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Please use this identifier to cite or link to this item: http://hdl.handle.net/123456789/12927

Title: Chemical characteristics and health hazards of heavy metals in shallow groundwater: case study Anloga community, Volta Region, Ghana
Authors: Akoto, Osei
Teku, Justice Agbeshie
Gasinu, Diane
Keywords: Cancer 
Contaminated water
Health risk
Issue Date: 5-Mar-2019
Publisher: Springer Nature
Abstract: Five water samples each were collected from six shallow wells which serve as source of drinking water at diferent locations within the Anloga community of the Volta Region in Ghana. Samples were analyzed for physicochemical characteristics, and human health risk associated with the consumption of heavy metals in the samples was also assessed. The results showed that pH, EC, water hardness, fuoride and sulfate levels were below the maximum permissible levels recommended by the WHO for drinking but chloride and nitrate levels in well A6 were above their respective WHO limits. Concentration of heavy metals showed Cd and Pd toxicities in some of the wells since their concentrations were higher than the WHO accepted limit for drinking water. Estimated non-carcinogenic health risks of the metals through ingestion were less than 1 in some of the wells, indicating small to no health hazard; however, high non-carcinogenic risk was recorded in well 2, 3 and 5 indicating a potential health hazard to the local residents. Health risk through dermal injection of the metals was found to be less than 1, indicating no health risk associated with water samples via dermal absorption. Cancer risk computed for Cd ranged from 1.82E−02 in well A5 to 9.09E−02 in well A1 and A6, indicating that consumption of water from these wells could result in an excess of 2–9 cancer cases per 100 people. The risk of developing cancer from Pb as a result of consuming water from wells A1, A2 and A5 was estimated to be 3.69E−06.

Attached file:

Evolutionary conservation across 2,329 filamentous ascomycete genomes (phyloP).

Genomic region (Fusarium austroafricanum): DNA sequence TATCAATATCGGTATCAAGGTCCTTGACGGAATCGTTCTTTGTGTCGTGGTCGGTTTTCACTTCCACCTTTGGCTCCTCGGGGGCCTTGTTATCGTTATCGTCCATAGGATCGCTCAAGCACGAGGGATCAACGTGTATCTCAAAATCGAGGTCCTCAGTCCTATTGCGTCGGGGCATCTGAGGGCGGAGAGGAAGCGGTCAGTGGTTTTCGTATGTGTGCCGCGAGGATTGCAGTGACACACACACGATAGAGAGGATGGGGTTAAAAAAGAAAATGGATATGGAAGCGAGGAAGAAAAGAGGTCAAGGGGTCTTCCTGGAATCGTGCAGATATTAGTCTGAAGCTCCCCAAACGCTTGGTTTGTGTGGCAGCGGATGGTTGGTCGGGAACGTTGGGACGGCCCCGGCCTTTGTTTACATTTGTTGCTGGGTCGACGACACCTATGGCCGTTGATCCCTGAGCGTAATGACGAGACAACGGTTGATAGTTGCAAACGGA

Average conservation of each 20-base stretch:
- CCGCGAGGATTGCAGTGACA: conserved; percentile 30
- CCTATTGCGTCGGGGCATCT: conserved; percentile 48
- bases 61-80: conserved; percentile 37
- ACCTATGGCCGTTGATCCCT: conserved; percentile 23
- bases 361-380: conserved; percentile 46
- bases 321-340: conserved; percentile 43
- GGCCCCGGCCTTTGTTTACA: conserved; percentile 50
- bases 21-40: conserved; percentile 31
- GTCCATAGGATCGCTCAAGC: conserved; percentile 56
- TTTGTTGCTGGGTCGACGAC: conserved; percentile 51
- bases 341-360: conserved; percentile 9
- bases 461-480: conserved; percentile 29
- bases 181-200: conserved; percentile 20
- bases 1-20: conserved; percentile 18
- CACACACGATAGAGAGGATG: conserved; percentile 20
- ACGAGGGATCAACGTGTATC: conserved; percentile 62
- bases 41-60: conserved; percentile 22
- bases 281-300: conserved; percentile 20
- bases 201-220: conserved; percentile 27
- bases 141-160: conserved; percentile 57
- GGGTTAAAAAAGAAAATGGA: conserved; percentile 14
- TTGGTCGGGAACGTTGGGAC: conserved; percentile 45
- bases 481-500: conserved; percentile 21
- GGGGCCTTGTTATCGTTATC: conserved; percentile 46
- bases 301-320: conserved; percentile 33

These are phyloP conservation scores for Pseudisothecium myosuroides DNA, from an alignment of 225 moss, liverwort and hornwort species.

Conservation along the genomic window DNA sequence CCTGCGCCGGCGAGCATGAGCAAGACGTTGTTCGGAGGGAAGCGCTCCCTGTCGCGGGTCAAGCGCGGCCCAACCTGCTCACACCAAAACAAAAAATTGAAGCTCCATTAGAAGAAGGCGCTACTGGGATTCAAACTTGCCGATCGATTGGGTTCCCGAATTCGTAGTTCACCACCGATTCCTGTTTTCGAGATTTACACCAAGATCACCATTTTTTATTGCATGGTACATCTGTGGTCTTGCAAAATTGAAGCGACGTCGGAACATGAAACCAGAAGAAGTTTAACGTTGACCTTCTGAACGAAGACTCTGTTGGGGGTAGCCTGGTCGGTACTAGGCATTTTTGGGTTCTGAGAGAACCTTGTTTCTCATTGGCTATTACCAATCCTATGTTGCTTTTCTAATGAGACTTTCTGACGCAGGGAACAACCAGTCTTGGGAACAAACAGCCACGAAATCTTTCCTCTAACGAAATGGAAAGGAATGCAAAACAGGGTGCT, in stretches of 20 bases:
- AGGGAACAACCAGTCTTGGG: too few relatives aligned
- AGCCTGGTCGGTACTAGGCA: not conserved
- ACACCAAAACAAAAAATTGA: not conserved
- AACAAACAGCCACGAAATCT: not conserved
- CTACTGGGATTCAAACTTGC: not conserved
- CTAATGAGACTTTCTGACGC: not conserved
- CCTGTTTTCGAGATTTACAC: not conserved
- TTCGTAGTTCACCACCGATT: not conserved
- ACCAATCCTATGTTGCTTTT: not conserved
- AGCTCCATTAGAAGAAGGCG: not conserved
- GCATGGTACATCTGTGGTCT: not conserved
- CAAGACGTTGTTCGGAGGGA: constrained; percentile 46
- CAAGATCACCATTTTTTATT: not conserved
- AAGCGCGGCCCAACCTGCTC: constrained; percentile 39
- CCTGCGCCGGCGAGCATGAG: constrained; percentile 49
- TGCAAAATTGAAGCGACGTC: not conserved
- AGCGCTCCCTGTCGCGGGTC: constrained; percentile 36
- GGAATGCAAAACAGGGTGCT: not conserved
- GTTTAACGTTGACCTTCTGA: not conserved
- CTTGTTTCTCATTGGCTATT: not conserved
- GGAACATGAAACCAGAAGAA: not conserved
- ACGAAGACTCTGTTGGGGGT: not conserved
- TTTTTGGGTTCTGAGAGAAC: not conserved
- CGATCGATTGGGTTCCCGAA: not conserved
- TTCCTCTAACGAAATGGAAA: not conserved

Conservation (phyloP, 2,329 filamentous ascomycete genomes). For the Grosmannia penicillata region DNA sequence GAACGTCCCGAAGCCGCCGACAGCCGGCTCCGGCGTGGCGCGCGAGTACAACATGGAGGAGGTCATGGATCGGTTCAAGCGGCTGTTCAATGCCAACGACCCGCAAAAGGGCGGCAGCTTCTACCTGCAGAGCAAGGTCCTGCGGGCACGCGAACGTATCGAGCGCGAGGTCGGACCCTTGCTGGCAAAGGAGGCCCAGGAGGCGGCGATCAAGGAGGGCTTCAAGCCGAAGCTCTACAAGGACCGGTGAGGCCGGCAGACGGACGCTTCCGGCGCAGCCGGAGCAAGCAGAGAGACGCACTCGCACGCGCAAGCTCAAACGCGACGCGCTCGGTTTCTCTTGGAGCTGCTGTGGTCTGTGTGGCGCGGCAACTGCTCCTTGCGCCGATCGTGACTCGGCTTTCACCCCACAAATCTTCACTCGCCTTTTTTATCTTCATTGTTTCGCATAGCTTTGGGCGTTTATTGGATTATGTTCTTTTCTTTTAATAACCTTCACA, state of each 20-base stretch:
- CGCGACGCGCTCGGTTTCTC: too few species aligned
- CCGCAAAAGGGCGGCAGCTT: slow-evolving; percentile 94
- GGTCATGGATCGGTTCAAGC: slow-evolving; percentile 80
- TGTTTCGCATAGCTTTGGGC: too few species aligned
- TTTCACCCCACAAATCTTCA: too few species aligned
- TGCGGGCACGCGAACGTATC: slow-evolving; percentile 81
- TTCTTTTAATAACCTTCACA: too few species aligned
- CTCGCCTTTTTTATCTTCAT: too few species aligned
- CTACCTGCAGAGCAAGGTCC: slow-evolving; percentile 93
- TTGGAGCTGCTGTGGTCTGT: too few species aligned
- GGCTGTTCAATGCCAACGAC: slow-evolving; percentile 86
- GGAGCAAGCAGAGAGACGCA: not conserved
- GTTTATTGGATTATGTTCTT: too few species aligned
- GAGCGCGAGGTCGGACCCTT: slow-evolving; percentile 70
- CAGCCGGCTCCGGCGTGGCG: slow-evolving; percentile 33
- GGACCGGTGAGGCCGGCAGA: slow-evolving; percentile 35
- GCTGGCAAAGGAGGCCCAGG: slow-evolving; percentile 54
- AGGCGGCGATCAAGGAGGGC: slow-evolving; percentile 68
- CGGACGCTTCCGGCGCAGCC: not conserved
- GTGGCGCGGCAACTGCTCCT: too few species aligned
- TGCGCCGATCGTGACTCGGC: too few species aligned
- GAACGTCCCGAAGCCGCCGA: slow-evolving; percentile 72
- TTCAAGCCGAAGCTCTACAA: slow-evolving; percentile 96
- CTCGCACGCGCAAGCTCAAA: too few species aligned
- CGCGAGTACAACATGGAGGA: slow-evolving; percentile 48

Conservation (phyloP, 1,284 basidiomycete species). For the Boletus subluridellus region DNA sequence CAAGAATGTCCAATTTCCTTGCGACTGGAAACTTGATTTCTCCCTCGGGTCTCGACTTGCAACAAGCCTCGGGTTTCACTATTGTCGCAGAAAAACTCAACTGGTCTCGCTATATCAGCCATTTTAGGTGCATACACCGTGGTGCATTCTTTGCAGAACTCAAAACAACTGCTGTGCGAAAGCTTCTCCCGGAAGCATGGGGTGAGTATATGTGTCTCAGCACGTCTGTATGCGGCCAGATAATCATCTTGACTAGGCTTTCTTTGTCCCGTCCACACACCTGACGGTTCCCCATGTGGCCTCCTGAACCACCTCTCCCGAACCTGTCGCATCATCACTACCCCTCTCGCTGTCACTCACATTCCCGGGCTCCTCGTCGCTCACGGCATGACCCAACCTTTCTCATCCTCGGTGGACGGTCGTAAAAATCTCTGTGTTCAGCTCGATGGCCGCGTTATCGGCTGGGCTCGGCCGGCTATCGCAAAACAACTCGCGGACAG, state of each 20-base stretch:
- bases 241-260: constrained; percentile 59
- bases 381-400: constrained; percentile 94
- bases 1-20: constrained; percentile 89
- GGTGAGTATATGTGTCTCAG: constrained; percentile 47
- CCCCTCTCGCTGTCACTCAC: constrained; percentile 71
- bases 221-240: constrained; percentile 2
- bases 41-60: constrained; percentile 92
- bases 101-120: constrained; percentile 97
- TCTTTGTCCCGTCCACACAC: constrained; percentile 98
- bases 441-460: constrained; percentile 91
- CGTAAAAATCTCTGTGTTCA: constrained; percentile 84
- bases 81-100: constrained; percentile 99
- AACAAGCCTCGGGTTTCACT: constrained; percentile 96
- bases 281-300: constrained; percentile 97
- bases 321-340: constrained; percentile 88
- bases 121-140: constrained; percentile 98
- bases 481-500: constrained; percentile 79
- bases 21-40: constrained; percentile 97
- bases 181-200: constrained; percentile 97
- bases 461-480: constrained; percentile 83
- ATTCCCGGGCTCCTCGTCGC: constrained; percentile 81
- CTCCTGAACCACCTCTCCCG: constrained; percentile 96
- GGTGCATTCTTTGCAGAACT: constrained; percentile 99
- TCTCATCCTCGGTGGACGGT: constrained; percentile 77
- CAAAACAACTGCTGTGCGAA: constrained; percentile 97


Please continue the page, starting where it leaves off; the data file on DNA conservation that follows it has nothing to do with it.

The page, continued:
Description: An article published by Springer Nature and also available at https://doi.org/10.1007/s13201-019-0914-z
URI: http://hdl.handle.net/123456789/12927
Appears in Collections:College of Health Sciences

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